If you're talking the automotive grade spray trim adhesives (8074 and 8088) then I wouldn't even consider them. They will not work archivally. They will eventually ruin the prints.
     
  11. Kvistgaard

    Kvistgaard Member

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    Bettersense, I forgot to add that I usually stick a piece of paper between the iron and the print, just to make sure I don't scratch the latter.
     
  12. fdi

    fdi Advertiser Advertiser

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    Although I am not a conservator, here is my two cents as a framer. In general 3M super 77 is considered a good adhesive for inexpensive decorative mounting. For the most part framers will avoid it because it is not as permanent or as conservative as other methods they have. It is not considered reversible like t-hinging and unlike methods such as dry mounting; it is more likely to fail with bubbles or peeling over time. There are two keys to adhesive mounting. One is getting rid of all the air. The second is making sure the adhesive is evenly spread and fully activated. If you are careful, this can be done fairly well by hand on small prints. As the prints get larger it becomes much more difficult. That is when the advantages of a press for dry mounting or roller equipment for pressure activated adhesives come in to play. In the end you have to consider what is being done with the print. If it is a 40x60 print being adhered to gatorboard super 77 wont work. If it is an 8x10 print being sold at low cost and not expected to be passed down through the generations then super 77 will be just fine.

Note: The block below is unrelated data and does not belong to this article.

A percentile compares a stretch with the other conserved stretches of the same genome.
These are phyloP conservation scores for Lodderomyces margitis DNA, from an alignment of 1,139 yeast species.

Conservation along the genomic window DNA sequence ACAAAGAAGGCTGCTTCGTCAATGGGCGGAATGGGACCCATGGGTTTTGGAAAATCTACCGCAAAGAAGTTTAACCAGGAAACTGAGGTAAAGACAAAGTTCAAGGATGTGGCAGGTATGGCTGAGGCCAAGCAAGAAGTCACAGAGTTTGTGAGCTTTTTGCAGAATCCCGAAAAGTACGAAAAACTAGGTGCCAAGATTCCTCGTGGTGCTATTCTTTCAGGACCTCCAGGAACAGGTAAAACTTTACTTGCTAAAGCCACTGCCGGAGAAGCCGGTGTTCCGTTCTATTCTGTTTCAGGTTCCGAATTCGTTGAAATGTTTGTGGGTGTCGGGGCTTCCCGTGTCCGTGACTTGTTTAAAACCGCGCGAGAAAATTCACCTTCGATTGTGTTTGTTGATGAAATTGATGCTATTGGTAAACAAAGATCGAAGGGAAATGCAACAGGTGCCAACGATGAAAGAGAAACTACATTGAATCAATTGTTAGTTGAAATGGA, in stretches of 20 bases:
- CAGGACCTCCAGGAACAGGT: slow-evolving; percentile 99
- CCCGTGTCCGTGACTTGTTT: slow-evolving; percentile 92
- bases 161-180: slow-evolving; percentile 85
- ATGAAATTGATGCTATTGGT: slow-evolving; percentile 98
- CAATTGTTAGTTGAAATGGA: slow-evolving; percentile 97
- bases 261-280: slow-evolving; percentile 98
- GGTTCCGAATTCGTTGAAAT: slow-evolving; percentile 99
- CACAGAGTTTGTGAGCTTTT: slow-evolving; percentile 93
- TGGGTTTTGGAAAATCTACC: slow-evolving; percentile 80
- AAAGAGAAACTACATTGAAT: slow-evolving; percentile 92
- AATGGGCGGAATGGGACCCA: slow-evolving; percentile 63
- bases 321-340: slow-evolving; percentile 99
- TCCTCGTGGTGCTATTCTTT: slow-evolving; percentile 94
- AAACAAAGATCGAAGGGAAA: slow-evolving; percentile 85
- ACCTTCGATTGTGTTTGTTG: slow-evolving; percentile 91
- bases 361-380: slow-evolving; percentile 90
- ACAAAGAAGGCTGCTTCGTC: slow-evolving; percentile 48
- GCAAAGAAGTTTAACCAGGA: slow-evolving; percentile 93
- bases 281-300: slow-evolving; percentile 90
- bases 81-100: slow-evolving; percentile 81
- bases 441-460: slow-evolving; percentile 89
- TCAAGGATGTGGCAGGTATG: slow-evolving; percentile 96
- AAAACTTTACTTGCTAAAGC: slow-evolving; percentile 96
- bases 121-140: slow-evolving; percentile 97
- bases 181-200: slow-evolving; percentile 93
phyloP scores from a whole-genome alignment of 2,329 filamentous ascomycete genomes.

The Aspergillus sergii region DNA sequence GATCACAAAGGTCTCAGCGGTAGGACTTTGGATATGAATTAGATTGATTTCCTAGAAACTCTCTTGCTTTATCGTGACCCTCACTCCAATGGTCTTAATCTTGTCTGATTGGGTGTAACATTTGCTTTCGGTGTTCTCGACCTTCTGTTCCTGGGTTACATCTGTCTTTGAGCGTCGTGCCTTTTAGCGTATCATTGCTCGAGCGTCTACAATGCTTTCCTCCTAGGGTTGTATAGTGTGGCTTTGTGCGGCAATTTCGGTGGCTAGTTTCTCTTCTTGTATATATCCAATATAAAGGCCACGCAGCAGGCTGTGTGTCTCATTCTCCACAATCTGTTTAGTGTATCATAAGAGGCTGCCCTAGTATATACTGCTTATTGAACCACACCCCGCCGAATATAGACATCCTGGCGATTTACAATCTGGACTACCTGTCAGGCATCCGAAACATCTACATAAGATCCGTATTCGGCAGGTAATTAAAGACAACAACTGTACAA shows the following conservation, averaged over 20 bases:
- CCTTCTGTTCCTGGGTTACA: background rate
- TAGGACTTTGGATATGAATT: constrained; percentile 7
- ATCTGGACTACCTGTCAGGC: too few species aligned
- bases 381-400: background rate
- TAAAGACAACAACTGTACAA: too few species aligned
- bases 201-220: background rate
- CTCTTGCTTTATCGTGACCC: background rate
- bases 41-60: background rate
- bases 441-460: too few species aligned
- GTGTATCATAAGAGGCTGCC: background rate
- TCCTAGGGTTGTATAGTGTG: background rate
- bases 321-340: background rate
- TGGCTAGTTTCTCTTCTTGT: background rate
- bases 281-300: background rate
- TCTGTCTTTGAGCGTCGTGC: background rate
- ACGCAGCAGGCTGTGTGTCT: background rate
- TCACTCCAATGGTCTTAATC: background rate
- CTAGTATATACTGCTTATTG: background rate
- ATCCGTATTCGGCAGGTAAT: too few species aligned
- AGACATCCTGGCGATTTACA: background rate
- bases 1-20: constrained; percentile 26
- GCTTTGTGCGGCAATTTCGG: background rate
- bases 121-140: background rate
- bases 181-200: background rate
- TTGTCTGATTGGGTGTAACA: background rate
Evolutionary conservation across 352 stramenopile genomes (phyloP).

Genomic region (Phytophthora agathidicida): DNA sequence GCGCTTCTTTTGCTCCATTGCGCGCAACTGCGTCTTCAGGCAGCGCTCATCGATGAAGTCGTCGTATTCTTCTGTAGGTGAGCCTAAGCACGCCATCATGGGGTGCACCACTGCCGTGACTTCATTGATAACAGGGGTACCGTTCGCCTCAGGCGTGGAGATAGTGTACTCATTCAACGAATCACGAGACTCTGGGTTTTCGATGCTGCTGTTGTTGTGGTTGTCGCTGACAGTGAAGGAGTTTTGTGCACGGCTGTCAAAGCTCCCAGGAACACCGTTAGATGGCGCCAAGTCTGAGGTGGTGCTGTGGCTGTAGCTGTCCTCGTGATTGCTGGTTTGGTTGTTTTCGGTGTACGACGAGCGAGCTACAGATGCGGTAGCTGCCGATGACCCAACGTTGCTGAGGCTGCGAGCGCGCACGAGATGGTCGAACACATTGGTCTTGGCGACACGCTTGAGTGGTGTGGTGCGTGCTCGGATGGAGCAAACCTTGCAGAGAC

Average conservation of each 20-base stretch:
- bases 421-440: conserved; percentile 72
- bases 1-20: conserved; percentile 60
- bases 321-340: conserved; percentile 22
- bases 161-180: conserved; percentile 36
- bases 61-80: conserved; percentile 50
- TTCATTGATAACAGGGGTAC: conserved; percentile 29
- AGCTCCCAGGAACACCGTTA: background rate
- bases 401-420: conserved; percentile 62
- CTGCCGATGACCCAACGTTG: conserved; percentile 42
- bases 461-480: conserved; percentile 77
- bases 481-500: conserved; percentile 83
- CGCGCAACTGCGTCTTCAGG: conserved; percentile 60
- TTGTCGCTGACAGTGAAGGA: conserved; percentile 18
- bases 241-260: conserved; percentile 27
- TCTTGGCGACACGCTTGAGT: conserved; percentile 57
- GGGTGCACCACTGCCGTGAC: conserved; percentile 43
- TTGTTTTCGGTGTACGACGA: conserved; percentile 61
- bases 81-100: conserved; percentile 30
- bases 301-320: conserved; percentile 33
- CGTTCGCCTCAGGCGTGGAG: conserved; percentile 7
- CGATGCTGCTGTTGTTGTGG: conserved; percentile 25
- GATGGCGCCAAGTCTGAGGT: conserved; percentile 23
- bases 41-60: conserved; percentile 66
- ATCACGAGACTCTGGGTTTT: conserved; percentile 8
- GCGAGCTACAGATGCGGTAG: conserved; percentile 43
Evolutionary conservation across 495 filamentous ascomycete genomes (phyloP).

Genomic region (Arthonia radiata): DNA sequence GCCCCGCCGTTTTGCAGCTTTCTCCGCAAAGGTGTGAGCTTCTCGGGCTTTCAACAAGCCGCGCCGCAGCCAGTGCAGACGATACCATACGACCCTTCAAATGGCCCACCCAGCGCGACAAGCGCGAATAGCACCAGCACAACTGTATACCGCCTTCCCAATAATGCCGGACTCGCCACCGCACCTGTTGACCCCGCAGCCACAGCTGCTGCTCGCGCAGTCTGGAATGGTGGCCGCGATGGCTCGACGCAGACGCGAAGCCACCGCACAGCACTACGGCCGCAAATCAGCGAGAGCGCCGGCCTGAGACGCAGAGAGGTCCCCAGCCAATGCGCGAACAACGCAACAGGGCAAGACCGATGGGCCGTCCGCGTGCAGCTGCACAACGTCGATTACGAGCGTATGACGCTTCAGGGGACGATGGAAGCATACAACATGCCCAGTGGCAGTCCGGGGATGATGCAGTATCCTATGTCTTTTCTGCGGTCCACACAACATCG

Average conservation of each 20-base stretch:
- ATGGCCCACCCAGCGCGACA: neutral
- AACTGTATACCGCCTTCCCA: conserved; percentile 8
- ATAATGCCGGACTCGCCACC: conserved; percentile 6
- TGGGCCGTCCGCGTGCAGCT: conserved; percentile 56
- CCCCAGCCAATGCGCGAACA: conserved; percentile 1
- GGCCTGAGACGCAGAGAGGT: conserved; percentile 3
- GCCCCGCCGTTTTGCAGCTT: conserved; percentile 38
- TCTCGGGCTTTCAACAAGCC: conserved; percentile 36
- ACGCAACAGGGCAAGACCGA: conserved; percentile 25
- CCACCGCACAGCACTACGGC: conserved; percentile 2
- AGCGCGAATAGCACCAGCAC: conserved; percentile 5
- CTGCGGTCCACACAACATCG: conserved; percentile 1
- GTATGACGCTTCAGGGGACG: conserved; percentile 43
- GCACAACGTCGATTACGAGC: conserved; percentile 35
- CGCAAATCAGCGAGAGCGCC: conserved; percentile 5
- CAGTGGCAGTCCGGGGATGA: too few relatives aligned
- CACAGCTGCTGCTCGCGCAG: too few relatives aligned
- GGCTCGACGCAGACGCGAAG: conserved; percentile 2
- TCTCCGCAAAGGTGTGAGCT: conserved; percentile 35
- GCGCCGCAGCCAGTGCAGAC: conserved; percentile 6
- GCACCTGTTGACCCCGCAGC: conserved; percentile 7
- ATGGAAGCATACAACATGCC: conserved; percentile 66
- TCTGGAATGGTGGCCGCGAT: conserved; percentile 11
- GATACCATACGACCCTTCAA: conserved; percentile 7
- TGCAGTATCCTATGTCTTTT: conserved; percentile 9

13. guyjr

    guyjr Member

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    This may not be appropriate for your needs, but honestly, I just use 3M Photo & Document tape to mount my prints. Works very well for my hobby needs, mainly attaching photos to the inside pages of archival books (the ones with acid free black pages).

    I tried the 3M Photo Mount spray years ago, and made the mistake of using it indoors on a project (mounting photos in an archival book of my honeymoon to Hawaii). After just one evening of using that, I had a headache that, I am not exaggerating, did not go away for several _days_. I threw the can away and have never touched the stuff since - it is extremely toxic, and like others have said, should never, ever be used indoors. I'm really surprised it's still on the market, to be quite honest.
     
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  15. namke

    namke Member

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    I'm not trying to cause offence here, but the can does state that it should be used in a well-ventilated area - I can't see why a product should be taken off the market because people ignore directions!

    I have an outside area which I go to when using the spray - which is fine unless it's too windy :wink:
     
  16. jeffreyg

    jeffreyg Subscriber

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    I have a dry mounting press and have essentially stopped dry mounting prints (fiber base paper) and use the press now to flatten prints which I mount with archival corners because if the mat board gets damaged or develops climate stains in a high humidity climate such as we have in Florida there goes the print.
     
  17. RalphLambrecht

    RalphLambrecht Subscriber

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    I don't understand. Do you glue the overmat to the mount-board?
     
  18. jeffreyg

    jeffreyg Subscriber